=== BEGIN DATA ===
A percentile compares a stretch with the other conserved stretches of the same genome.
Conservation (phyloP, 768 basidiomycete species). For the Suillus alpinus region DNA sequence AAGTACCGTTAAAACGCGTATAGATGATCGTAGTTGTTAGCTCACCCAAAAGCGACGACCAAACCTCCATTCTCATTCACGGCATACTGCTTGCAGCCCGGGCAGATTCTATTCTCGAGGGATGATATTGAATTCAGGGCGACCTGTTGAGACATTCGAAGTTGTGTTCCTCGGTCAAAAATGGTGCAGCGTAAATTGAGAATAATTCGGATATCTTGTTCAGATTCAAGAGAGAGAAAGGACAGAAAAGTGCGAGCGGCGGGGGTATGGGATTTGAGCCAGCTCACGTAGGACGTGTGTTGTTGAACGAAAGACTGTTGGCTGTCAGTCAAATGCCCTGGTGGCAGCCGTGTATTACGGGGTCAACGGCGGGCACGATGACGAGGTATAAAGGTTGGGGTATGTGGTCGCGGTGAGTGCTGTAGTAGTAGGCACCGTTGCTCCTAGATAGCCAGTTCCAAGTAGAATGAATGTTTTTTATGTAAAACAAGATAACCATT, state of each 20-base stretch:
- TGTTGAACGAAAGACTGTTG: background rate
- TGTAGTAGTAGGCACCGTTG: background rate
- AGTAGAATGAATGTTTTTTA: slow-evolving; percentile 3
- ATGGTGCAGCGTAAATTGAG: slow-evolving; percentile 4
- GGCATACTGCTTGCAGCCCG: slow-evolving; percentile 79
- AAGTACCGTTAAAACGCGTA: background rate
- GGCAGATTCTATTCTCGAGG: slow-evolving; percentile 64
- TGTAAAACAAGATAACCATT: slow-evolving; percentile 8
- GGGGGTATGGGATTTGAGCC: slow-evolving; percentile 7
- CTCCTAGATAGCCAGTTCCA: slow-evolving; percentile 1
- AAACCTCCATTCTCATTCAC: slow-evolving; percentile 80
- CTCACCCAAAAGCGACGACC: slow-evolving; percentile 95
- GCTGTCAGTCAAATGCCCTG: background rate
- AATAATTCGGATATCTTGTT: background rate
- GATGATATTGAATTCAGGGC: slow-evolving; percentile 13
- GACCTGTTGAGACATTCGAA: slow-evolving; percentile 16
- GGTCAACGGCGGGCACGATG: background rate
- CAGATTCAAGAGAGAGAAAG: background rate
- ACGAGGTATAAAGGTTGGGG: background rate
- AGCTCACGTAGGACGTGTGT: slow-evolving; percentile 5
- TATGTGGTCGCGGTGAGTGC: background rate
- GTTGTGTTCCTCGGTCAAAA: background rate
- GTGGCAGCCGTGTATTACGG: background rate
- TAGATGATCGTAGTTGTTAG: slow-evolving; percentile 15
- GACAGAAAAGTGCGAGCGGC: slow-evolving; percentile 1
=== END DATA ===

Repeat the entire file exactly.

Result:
A percentile compares a stretch with the other conserved stretches of the same genome.
Conservation (phyloP, 768 basidiomycete species). For the Suillus alpinus region DNA sequence AAGTACCGTTAAAACGCGTATAGATGATCGTAGTTGTTAGCTCACCCAAAAGCGACGACCAAACCTCCATTCTCATTCACGGCATACTGCTTGCAGCCCGGGCAGATTCTATTCTCGAGGGATGATATTGAATTCAGGGCGACCTGTTGAGACATTCGAAGTTGTGTTCCTCGGTCAAAAATGGTGCAGCGTAAATTGAGAATAATTCGGATATCTTGTTCAGATTCAAGAGAGAGAAAGGACAGAAAAGTGCGAGCGGCGGGGGTATGGGATTTGAGCCAGCTCACGTAGGACGTGTGTTGTTGAACGAAAGACTGTTGGCTGTCAGTCAAATGCCCTGGTGGCAGCCGTGTATTACGGGGTCAACGGCGGGCACGATGACGAGGTATAAAGGTTGGGGTATGTGGTCGCGGTGAGTGCTGTAGTAGTAGGCACCGTTGCTCCTAGATAGCCAGTTCCAAGTAGAATGAATGTTTTTTATGTAAAACAAGATAACCATT, state of each 20-base stretch:
- TGTTGAACGAAAGACTGTTG: background rate
- TGTAGTAGTAGGCACCGTTG: background rate
- AGTAGAATGAATGTTTTTTA: slow-evolving; percentile 3
- ATGGTGCAGCGTAAATTGAG: slow-evolving; percentile 4
- GGCATACTGCTTGCAGCCCG: slow-evolving; percentile 79
- AAGTACCGTTAAAACGCGTA: background rate
- GGCAGATTCTATTCTCGAGG: slow-evolving; percentile 64
- TGTAAAACAAGATAACCATT: slow-evolving; percentile 8
- GGGGGTATGGGATTTGAGCC: slow-evolving; percentile 7
- CTCCTAGATAGCCAGTTCCA: slow-evolving; percentile 1
- AAACCTCCATTCTCATTCAC: slow-evolving; percentile 80
- CTCACCCAAAAGCGACGACC: slow-evolving; percentile 95
- GCTGTCAGTCAAATGCCCTG: background rate
- AATAATTCGGATATCTTGTT: background rate
- GATGATATTGAATTCAGGGC: slow-evolving; percentile 13
- GACCTGTTGAGACATTCGAA: slow-evolving; percentile 16
- GGTCAACGGCGGGCACGATG: background rate
- CAGATTCAAGAGAGAGAAAG: background rate
- ACGAGGTATAAAGGTTGGGG: background rate
- AGCTCACGTAGGACGTGTGT: slow-evolving; percentile 5
- TATGTGGTCGCGGTGAGTGC: background rate
- GTTGTGTTCCTCGGTCAAAA: background rate
- GTGGCAGCCGTGTATTACGG: background rate
- TAGATGATCGTAGTTGTTAG: slow-evolving; percentile 15
- GACAGAAAAGTGCGAGCGGC: slow-evolving; percentile 1